A judge's ruling gives the team control of ad space on a wall facing Target Field.
The Minnesota Timberwolves won two big ones at home -- the battle to sell advertising space facing Target Field and the weenie war.
A Hennepin County judge has allowed the team to erect signs on Target Center's hulking wall on Second Avenue in Minneapolis. The previously empty space on the arena's north side will soar in value starting Monday when the Twins take the field for their official home opener in their new park.
Thousands of Twins spectators will see the wall when they look toward right field. Television viewers worldwide will see it, as well, as will pedestrians in the plaza below the wall.
In the aftermath of the ruling issued March 26, Timberwolves CEO Rob Moor said Tuesday that the team is talking to possible sponsors and is in no hurry to throw up a sign. "The ballpark is going be there a while, and so are we," Moor said.
Last November, the Timberwolves sued Target Center operator AEG Management MN, seeking rights to sell advertising space on that wall after AEG denied the team's request to do so.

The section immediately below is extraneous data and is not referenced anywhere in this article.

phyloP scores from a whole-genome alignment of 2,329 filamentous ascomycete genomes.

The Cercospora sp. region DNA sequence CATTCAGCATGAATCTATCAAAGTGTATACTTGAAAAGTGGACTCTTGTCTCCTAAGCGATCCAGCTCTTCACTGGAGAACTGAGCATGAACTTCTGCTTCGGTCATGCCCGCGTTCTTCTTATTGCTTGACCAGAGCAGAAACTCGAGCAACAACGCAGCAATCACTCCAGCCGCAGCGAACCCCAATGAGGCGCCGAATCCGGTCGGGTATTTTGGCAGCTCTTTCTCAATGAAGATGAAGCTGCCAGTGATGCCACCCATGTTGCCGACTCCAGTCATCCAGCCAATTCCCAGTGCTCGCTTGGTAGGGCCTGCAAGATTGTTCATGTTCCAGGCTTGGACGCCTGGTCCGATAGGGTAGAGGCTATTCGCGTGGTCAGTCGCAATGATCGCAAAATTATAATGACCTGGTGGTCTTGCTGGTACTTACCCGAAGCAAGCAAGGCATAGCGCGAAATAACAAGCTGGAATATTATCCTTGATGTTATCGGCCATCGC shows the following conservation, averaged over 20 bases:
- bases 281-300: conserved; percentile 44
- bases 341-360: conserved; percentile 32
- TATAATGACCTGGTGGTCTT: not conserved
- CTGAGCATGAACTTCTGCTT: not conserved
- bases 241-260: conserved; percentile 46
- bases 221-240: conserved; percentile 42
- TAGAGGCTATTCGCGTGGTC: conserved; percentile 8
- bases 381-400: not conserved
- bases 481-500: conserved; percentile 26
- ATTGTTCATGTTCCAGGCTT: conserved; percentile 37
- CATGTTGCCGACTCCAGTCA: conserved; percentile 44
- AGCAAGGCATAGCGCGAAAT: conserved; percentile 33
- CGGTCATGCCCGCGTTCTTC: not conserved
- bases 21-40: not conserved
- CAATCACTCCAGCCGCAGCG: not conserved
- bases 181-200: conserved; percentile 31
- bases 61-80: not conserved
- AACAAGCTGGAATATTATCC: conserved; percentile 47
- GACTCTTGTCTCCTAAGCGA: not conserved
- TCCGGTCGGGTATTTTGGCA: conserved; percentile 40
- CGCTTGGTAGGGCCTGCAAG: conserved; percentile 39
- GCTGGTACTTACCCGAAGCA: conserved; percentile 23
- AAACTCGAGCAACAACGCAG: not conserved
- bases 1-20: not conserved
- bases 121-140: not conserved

In an effort to bolster their argument, the Timberwolves noted that Target Center's naming rights are up for renewal in 2011. The team controls the naming rights and is locked into the arena through 2025.
Moor testified: "If the team cannot represent to prospective arena name sponsors that it can ensure placement of the sponsor's advertisements on a new sign facing Target Field, the value of the naming rights will be diluted."
The city owns the building but wasn't involved in the lawsuit. The Timberwolves' owners said the operating agreements gave them advertising rights. AEG contended that it has the right to new advertising opportunities.
The court order said the Timberwolves have the authority to erect an exterior sign -- with AEG's consent, which cannot "be unreasonably withheld." AEG's withholding of consent is unreasonable, the court found.
AEG's Twin Cities-based lawyer, Todd Wind, did not immediately return a call seeking comment. AEG is an affiliate of Los Angeles-based Anschutz Entertainment Group.
The Timberwolves also won the dog fight.
The team claimed AEG interfered with its exclusive rights to sell advertising and product sponsorship by negotiating in 2009 with Dietz & Watson to sell hot dogs and reaching a similar agreement with Aliki Pizza.
The Timberwolves already were in negotiations with Klements to sell hot dogs, but AEG notified the team that certain categories of concessions -- including hot dogs -- were closed.
The court said AEG must sell team-sponsored products during Timberwolves' games and doesn't have the right to "close" categories of concessions.
Rochelle Olson • 612-673-1747